• David Brown says:

      John-2, the MTA actually will be doing more M Service, the MTA already announced that. Eventually it will be 24/7 for a different reason, which is of course, the shutting down of the Rutgers Tunnel. I could see the (F) being run in two spots. A: 179th to 2nd Avenue. B:Hoyt-Schermerhorn to Coney Island, with the (G) Terminating at Hoyt-Schermerhorn until Rutgers is fixed.

      • Larry Littlefield says:

        I don’t think they can turn trains at Hoyt/Schemerhorn. They’d have to beef up and extend the G.

        There is also a switch at York Street I believe. The F could relay there, allowing a transfer to both the A/C and restored R.

        • Tower18 says:

          I don’t know that you necessarily assume the F will be cut at all. It could go via the A between Jay and W 4th, as it does like 1/4 of weekends anyway. You probably have to lose the C, but it’s a lot less disruptive than sending the F via Crosstown–that not only screws up lots of Brooklyn riders, but a whole hell of a lot of Queens riders.

          I’m not sure you can get away with split service on the F.

          • John-2 says:

            That’s what I’d expect, to keep the people in Carroll Gardens and Park Slope happy — F via Cranberry with the A, and the C goes 168th St. to East Broadway, possibly with the Brooklyn local section running from Euclid to Hoyt-Schermerhorn (if the interlocking between Hoyt and the Court Street-museum station is far enough away to turn Fulton C local trains without having to remove the trains from the museum). If not, then the A would be the only Fulton service during the time the Rutgers tunnel was under repair.

            • Tower18 says:

              I don’t think you can turn Fulton trains at Hoyt-Schemerhorn. There is no interchange between the Fulton and Crosstown, so you can’t do that, and there’s no way to get trains from the Manhattan-bound local back to the Euclid-bound side. If they had to turn the C in Brooklyn, we’d lose the transit museum temporarily…which doesn’t seem likely. I think they’d just do the A local and lose the Brooklyn C. Not sure if they’d keep the Manhattan C 168-WTC or just cut it entirely.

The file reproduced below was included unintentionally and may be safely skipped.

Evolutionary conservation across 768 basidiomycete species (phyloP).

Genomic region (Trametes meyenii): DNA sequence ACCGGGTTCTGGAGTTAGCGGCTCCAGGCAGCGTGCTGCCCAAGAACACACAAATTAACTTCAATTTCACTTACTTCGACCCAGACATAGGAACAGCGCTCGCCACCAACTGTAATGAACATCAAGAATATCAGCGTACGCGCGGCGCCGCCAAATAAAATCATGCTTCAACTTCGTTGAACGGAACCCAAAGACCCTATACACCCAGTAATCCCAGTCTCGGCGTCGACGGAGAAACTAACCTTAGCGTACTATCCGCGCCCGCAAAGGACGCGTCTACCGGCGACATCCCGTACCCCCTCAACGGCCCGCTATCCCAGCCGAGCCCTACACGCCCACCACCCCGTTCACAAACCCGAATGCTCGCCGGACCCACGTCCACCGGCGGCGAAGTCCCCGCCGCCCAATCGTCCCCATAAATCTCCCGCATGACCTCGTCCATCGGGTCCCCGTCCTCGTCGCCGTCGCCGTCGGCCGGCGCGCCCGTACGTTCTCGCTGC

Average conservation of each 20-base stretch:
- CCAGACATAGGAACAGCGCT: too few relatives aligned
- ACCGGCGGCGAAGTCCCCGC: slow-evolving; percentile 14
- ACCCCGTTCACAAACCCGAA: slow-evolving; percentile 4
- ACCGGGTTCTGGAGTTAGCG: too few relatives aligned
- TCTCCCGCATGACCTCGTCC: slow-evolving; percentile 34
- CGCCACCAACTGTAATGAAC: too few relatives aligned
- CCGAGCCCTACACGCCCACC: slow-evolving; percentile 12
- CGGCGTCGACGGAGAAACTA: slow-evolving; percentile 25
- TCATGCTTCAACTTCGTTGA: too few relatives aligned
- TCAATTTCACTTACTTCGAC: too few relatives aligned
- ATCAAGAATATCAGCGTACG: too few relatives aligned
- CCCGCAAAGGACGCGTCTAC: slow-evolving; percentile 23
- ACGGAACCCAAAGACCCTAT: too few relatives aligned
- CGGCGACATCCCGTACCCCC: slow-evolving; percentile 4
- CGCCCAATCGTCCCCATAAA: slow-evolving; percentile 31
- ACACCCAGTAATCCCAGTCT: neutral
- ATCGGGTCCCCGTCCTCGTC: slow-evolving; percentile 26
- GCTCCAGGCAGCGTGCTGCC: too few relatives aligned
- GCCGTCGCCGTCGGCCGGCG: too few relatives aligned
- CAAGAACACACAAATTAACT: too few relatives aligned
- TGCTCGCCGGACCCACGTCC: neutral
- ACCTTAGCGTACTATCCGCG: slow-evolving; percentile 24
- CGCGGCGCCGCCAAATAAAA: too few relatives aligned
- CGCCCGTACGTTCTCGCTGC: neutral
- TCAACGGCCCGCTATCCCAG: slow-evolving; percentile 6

Hopefully they can just do it on weekends, cutting the C and running the A or F on the other’s track while they do the repairs in the respective tunnels.

              • Michael Sherrell says:

                Most likely if the Rugters Avenue tunnel is closed for repairs on weekends and/or late nights, what I think will most likely happen is really very simple. The A-train would become all local in Manhattan, Brooklyn and Queens. The F-train would travel on the A-route between West 4th Street and Jay Street-Borough Hall, returning to its usual path to/from Coney Island. The C-train would not run during those periods. I truly doubt that the Rugters Tunnel repair work would require its closing during the work-week, or during the rush hours. Bus service could be created to service the by-passed stations on the Lower Eastside of Manhattan. This is really not very difficult to imagine or understand.

  3. asar says:

    I have a sense that either the 14th or rutgers tunnel will benext for rehab. The mta doesnt really talk much about either tunnel, but the bedford av station wasnt looking to well after sandy. I hope rutgers is next. It may improve service on the f line for all we know. Its alredy delayed enough considering all the signal problems in brooklyn, and it shares a line with the g, which is also not efficient and consistent enough

    • Bolwerk says:

      Don’t mean to sound facetious, but I don’t think I remember a time in my life when Bedford Ave.’s subway station looked “well.” :-\